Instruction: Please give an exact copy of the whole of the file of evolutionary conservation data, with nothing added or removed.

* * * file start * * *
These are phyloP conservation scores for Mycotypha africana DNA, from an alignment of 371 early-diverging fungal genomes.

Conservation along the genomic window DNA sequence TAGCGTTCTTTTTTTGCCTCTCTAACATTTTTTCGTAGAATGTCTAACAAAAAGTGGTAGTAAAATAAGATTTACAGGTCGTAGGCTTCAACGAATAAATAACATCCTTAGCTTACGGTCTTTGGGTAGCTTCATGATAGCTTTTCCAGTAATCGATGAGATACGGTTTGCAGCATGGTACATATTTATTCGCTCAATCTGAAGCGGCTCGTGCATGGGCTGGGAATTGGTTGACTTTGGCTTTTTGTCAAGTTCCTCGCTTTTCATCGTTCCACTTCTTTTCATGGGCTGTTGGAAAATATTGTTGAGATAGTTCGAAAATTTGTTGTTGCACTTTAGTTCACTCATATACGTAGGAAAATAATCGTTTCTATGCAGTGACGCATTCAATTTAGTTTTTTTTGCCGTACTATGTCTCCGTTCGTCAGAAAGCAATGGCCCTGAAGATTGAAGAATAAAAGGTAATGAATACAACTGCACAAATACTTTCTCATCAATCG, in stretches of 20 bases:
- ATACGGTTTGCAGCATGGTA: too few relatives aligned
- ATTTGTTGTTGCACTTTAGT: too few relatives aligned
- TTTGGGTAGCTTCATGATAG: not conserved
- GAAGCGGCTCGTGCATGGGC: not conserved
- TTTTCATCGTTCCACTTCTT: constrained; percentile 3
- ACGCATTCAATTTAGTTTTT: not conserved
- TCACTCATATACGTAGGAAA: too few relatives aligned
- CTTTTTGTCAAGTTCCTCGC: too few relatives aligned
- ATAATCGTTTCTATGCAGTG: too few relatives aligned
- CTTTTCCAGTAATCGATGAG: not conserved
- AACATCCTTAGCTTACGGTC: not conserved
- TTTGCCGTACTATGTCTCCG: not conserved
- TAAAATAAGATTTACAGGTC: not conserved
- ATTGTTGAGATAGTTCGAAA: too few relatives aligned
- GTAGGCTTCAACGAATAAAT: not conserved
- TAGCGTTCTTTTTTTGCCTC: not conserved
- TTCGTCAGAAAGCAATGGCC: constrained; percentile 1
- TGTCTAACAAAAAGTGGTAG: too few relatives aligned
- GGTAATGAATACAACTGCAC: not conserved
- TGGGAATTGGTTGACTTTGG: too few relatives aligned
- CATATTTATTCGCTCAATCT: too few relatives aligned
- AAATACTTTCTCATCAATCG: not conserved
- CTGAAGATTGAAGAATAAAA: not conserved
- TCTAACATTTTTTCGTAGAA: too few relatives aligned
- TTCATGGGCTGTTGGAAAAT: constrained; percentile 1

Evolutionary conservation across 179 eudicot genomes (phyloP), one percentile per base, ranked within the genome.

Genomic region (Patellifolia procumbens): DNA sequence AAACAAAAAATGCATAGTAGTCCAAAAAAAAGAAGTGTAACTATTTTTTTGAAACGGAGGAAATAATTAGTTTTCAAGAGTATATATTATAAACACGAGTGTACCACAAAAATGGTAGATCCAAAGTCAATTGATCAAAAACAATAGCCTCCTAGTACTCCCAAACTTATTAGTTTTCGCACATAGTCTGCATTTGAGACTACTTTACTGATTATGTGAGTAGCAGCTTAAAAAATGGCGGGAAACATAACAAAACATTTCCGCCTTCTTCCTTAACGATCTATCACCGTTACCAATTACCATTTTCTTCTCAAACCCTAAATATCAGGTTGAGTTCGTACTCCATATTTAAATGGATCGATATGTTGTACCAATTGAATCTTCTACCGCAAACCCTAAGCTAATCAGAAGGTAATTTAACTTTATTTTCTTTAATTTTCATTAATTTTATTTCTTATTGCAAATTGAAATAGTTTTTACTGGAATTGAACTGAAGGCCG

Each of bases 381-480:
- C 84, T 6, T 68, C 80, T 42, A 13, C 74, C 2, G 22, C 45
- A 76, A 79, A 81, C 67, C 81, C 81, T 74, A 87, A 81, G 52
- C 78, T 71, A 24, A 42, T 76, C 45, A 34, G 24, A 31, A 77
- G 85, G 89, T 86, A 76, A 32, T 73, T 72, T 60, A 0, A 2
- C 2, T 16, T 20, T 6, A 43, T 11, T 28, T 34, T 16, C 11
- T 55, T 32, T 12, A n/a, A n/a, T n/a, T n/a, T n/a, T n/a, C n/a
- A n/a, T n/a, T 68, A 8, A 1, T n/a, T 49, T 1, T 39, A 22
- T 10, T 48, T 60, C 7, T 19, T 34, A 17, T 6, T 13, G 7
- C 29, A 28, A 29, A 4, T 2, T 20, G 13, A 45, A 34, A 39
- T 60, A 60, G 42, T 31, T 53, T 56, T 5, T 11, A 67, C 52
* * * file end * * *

These are phyloP conservation scores for Mycotypha africana DNA, from an alignment of 371 early-diverging fungal genomes.

Conservation along the genomic window DNA sequence TAGCGTTCTTTTTTTGCCTCTCTAACATTTTTTCGTAGAATGTCTAACAAAAAGTGGTAGTAAAATAAGATTTACAGGTCGTAGGCTTCAACGAATAAATAACATCCTTAGCTTACGGTCTTTGGGTAGCTTCATGATAGCTTTTCCAGTAATCGATGAGATACGGTTTGCAGCATGGTACATATTTATTCGCTCAATCTGAAGCGGCTCGTGCATGGGCTGGGAATTGGTTGACTTTGGCTTTTTGTCAAGTTCCTCGCTTTTCATCGTTCCACTTCTTTTCATGGGCTGTTGGAAAATATTGTTGAGATAGTTCGAAAATTTGTTGTTGCACTTTAGTTCACTCATATACGTAGGAAAATAATCGTTTCTATGCAGTGACGCATTCAATTTAGTTTTTTTTGCCGTACTATGTCTCCGTTCGTCAGAAAGCAATGGCCCTGAAGATTGAAGAATAAAAGGTAATGAATACAACTGCACAAATACTTTCTCATCAATCG, in stretches of 20 bases:
- ATACGGTTTGCAGCATGGTA: too few relatives aligned
- ATTTGTTGTTGCACTTTAGT: too few relatives aligned
- TTTGGGTAGCTTCATGATAG: not conserved
- GAAGCGGCTCGTGCATGGGC: not conserved
- TTTTCATCGTTCCACTTCTT: constrained; percentile 3
- ACGCATTCAATTTAGTTTTT: not conserved
- TCACTCATATACGTAGGAAA: too few relatives aligned
- CTTTTTGTCAAGTTCCTCGC: too few relatives aligned
- ATAATCGTTTCTATGCAGTG: too few relatives aligned
- CTTTTCCAGTAATCGATGAG: not conserved
- AACATCCTTAGCTTACGGTC: not conserved
- TTTGCCGTACTATGTCTCCG: not conserved
- TAAAATAAGATTTACAGGTC: not conserved
- ATTGTTGAGATAGTTCGAAA: too few relatives aligned
- GTAGGCTTCAACGAATAAAT: not conserved
- TAGCGTTCTTTTTTTGCCTC: not conserved
- TTCGTCAGAAAGCAATGGCC: constrained; percentile 1
- TGTCTAACAAAAAGTGGTAG: too few relatives aligned
- GGTAATGAATACAACTGCAC: not conserved
- TGGGAATTGGTTGACTTTGG: too few relatives aligned
- CATATTTATTCGCTCAATCT: too few relatives aligned
- AAATACTTTCTCATCAATCG: not conserved
- CTGAAGATTGAAGAATAAAA: not conserved
- TCTAACATTTTTTCGTAGAA: too few relatives aligned
- TTCATGGGCTGTTGGAAAAT: constrained; percentile 1

Evolutionary conservation across 179 eudicot genomes (phyloP), one percentile per base, ranked within the genome.

Genomic region (Patellifolia procumbens): DNA sequence AAACAAAAAATGCATAGTAGTCCAAAAAAAAGAAGTGTAACTATTTTTTTGAAACGGAGGAAATAATTAGTTTTCAAGAGTATATATTATAAACACGAGTGTACCACAAAAATGGTAGATCCAAAGTCAATTGATCAAAAACAATAGCCTCCTAGTACTCCCAAACTTATTAGTTTTCGCACATAGTCTGCATTTGAGACTACTTTACTGATTATGTGAGTAGCAGCTTAAAAAATGGCGGGAAACATAACAAAACATTTCCGCCTTCTTCCTTAACGATCTATCACCGTTACCAATTACCATTTTCTTCTCAAACCCTAAATATCAGGTTGAGTTCGTACTCCATATTTAAATGGATCGATATGTTGTACCAATTGAATCTTCTACCGCAAACCCTAAGCTAATCAGAAGGTAATTTAACTTTATTTTCTTTAATTTTCATTAATTTTATTTCTTATTGCAAATTGAAATAGTTTTTACTGGAATTGAACTGAAGGCCG

Each of bases 381-480:
- C 84, T 6, T 68, C 80, T 42, A 13, C 74, C 2, G 22, C 45
- A 76, A 79, A 81, C 67, C 81, C 81, T 74, A 87, A 81, G 52
- C 78, T 71, A 24, A 42, T 76, C 45, A 34, G 24, A 31, A 77
- G 85, G 89, T 86, A 76, A 32, T 73, T 72, T 60, A 0, A 2
- C 2, T 16, T 20, T 6, A 43, T 11, T 28, T 34, T 16, C 11
- T 55, T 32, T 12, A n/a, A n/a, T n/a, T n/a, T n/a, T n/a, C n/a
- A n/a, T n/a, T 68, A 8, A 1, T n/a, T 49, T 1, T 39, A 22
- T 10, T 48, T 60, C 7, T 19, T 34, A 17, T 6, T 13, G 7
- C 29, A 28, A 29, A 4, T 2, T 20, G 13, A 45, A 34, A 39
- T 60, A 60, G 42, T 31, T 53, T 56, T 5, T 11, A 67, C 52